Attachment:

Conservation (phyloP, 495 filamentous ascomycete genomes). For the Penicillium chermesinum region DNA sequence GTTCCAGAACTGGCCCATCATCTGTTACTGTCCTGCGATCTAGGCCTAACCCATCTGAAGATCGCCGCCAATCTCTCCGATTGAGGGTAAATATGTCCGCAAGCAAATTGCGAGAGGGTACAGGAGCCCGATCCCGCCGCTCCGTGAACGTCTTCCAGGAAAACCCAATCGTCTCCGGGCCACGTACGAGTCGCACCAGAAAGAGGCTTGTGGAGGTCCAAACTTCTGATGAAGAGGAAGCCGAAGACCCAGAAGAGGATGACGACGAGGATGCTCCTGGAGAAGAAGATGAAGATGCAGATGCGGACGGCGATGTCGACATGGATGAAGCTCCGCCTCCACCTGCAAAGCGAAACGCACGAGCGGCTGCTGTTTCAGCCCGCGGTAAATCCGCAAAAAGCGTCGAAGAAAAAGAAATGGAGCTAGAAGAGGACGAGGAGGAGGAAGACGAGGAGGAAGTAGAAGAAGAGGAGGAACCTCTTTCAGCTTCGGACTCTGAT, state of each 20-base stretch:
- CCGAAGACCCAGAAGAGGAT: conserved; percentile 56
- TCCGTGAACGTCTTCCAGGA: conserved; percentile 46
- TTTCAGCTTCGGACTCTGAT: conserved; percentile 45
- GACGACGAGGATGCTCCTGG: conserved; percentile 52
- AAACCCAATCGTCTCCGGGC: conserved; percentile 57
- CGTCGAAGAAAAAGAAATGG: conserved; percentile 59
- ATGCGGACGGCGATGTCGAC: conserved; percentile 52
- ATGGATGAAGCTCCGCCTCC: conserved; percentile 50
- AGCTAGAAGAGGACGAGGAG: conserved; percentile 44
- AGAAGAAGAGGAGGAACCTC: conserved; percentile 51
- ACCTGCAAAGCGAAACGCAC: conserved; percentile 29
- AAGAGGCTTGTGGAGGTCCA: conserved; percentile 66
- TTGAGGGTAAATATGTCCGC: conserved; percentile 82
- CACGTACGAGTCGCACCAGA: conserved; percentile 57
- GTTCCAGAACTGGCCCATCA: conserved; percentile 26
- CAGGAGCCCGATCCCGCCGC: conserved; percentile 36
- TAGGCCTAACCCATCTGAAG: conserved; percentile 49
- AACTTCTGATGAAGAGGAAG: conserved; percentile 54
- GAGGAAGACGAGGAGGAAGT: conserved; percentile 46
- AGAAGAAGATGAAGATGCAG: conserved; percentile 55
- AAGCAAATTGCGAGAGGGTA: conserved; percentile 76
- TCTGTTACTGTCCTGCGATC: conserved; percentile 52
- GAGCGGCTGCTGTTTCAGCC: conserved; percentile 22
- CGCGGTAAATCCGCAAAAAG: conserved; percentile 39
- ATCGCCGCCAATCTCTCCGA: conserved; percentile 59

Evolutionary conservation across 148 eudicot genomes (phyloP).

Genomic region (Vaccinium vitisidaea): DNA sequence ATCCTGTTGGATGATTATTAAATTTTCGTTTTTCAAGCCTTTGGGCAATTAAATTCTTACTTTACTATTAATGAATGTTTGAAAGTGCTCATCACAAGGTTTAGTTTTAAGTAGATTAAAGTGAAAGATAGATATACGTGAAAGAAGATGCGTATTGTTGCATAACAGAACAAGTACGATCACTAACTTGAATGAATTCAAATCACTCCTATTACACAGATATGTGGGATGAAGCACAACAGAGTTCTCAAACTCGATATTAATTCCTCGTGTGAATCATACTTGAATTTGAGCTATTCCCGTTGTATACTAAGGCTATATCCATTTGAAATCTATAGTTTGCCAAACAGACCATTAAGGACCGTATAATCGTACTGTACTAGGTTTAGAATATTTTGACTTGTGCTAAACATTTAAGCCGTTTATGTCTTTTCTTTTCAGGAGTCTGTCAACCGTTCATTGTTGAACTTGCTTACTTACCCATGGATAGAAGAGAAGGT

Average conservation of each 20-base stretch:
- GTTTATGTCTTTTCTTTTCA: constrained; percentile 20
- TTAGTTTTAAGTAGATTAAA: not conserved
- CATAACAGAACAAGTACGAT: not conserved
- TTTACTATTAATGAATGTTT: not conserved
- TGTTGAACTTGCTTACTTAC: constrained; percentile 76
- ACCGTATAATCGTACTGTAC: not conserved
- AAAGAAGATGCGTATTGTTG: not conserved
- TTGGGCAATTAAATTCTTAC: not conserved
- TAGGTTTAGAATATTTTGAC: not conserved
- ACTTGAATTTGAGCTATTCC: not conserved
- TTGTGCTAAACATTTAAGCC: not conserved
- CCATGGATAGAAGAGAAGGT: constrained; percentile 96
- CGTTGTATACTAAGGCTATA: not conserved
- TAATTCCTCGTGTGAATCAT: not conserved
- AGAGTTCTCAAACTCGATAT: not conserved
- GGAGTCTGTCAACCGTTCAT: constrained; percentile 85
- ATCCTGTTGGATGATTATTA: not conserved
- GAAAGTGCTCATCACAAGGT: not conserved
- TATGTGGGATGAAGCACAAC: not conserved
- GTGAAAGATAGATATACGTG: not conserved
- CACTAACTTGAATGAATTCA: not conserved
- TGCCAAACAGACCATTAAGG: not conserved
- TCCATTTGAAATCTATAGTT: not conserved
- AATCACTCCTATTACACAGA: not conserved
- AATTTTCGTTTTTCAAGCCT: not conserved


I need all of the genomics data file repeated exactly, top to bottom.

Conservation (phyloP, 495 filamentous ascomycete genomes). For the Penicillium chermesinum region DNA sequence GTTCCAGAACTGGCCCATCATCTGTTACTGTCCTGCGATCTAGGCCTAACCCATCTGAAGATCGCCGCCAATCTCTCCGATTGAGGGTAAATATGTCCGCAAGCAAATTGCGAGAGGGTACAGGAGCCCGATCCCGCCGCTCCGTGAACGTCTTCCAGGAAAACCCAATCGTCTCCGGGCCACGTACGAGTCGCACCAGAAAGAGGCTTGTGGAGGTCCAAACTTCTGATGAAGAGGAAGCCGAAGACCCAGAAGAGGATGACGACGAGGATGCTCCTGGAGAAGAAGATGAAGATGCAGATGCGGACGGCGATGTCGACATGGATGAAGCTCCGCCTCCACCTGCAAAGCGAAACGCACGAGCGGCTGCTGTTTCAGCCCGCGGTAAATCCGCAAAAAGCGTCGAAGAAAAAGAAATGGAGCTAGAAGAGGACGAGGAGGAGGAAGACGAGGAGGAAGTAGAAGAAGAGGAGGAACCTCTTTCAGCTTCGGACTCTGAT, state of each 20-base stretch:
- CCGAAGACCCAGAAGAGGAT: conserved; percentile 56
- TCCGTGAACGTCTTCCAGGA: conserved; percentile 46
- TTTCAGCTTCGGACTCTGAT: conserved; percentile 45
- GACGACGAGGATGCTCCTGG: conserved; percentile 52
- AAACCCAATCGTCTCCGGGC: conserved; percentile 57
- CGTCGAAGAAAAAGAAATGG: conserved; percentile 59
- ATGCGGACGGCGATGTCGAC: conserved; percentile 52
- ATGGATGAAGCTCCGCCTCC: conserved; percentile 50
- AGCTAGAAGAGGACGAGGAG: conserved; percentile 44
- AGAAGAAGAGGAGGAACCTC: conserved; percentile 51
- ACCTGCAAAGCGAAACGCAC: conserved; percentile 29
- AAGAGGCTTGTGGAGGTCCA: conserved; percentile 66
- TTGAGGGTAAATATGTCCGC: conserved; percentile 82
- CACGTACGAGTCGCACCAGA: conserved; percentile 57
- GTTCCAGAACTGGCCCATCA: conserved; percentile 26
- CAGGAGCCCGATCCCGCCGC: conserved; percentile 36
- TAGGCCTAACCCATCTGAAG: conserved; percentile 49
- AACTTCTGATGAAGAGGAAG: conserved; percentile 54
- GAGGAAGACGAGGAGGAAGT: conserved; percentile 46
- AGAAGAAGATGAAGATGCAG: conserved; percentile 55
- AAGCAAATTGCGAGAGGGTA: conserved; percentile 76
- TCTGTTACTGTCCTGCGATC: conserved; percentile 52
- GAGCGGCTGCTGTTTCAGCC: conserved; percentile 22
- CGCGGTAAATCCGCAAAAAG: conserved; percentile 39
- ATCGCCGCCAATCTCTCCGA: conserved; percentile 59

Evolutionary conservation across 148 eudicot genomes (phyloP).

Genomic region (Vaccinium vitisidaea): DNA sequence ATCCTGTTGGATGATTATTAAATTTTCGTTTTTCAAGCCTTTGGGCAATTAAATTCTTACTTTACTATTAATGAATGTTTGAAAGTGCTCATCACAAGGTTTAGTTTTAAGTAGATTAAAGTGAAAGATAGATATACGTGAAAGAAGATGCGTATTGTTGCATAACAGAACAAGTACGATCACTAACTTGAATGAATTCAAATCACTCCTATTACACAGATATGTGGGATGAAGCACAACAGAGTTCTCAAACTCGATATTAATTCCTCGTGTGAATCATACTTGAATTTGAGCTATTCCCGTTGTATACTAAGGCTATATCCATTTGAAATCTATAGTTTGCCAAACAGACCATTAAGGACCGTATAATCGTACTGTACTAGGTTTAGAATATTTTGACTTGTGCTAAACATTTAAGCCGTTTATGTCTTTTCTTTTCAGGAGTCTGTCAACCGTTCATTGTTGAACTTGCTTACTTACCCATGGATAGAAGAGAAGGT

Average conservation of each 20-base stretch:
- GTTTATGTCTTTTCTTTTCA: constrained; percentile 20
- TTAGTTTTAAGTAGATTAAA: not conserved
- CATAACAGAACAAGTACGAT: not conserved
- TTTACTATTAATGAATGTTT: not conserved
- TGTTGAACTTGCTTACTTAC: constrained; percentile 76
- ACCGTATAATCGTACTGTAC: not conserved
- AAAGAAGATGCGTATTGTTG: not conserved
- TTGGGCAATTAAATTCTTAC: not conserved
- TAGGTTTAGAATATTTTGAC: not conserved
- ACTTGAATTTGAGCTATTCC: not conserved
- TTGTGCTAAACATTTAAGCC: not conserved
- CCATGGATAGAAGAGAAGGT: constrained; percentile 96
- CGTTGTATACTAAGGCTATA: not conserved
- TAATTCCTCGTGTGAATCAT: not conserved
- AGAGTTCTCAAACTCGATAT: not conserved
- GGAGTCTGTCAACCGTTCAT: constrained; percentile 85
- ATCCTGTTGGATGATTATTA: not conserved
- GAAAGTGCTCATCACAAGGT: not conserved
- TATGTGGGATGAAGCACAAC: not conserved
- GTGAAAGATAGATATACGTG: not conserved
- CACTAACTTGAATGAATTCA: not conserved
- TGCCAAACAGACCATTAAGG: not conserved
- TCCATTTGAAATCTATAGTT: not conserved
- AATCACTCCTATTACACAGA: not conserved
- AATTTTCGTTTTTCAAGCCT: not conserved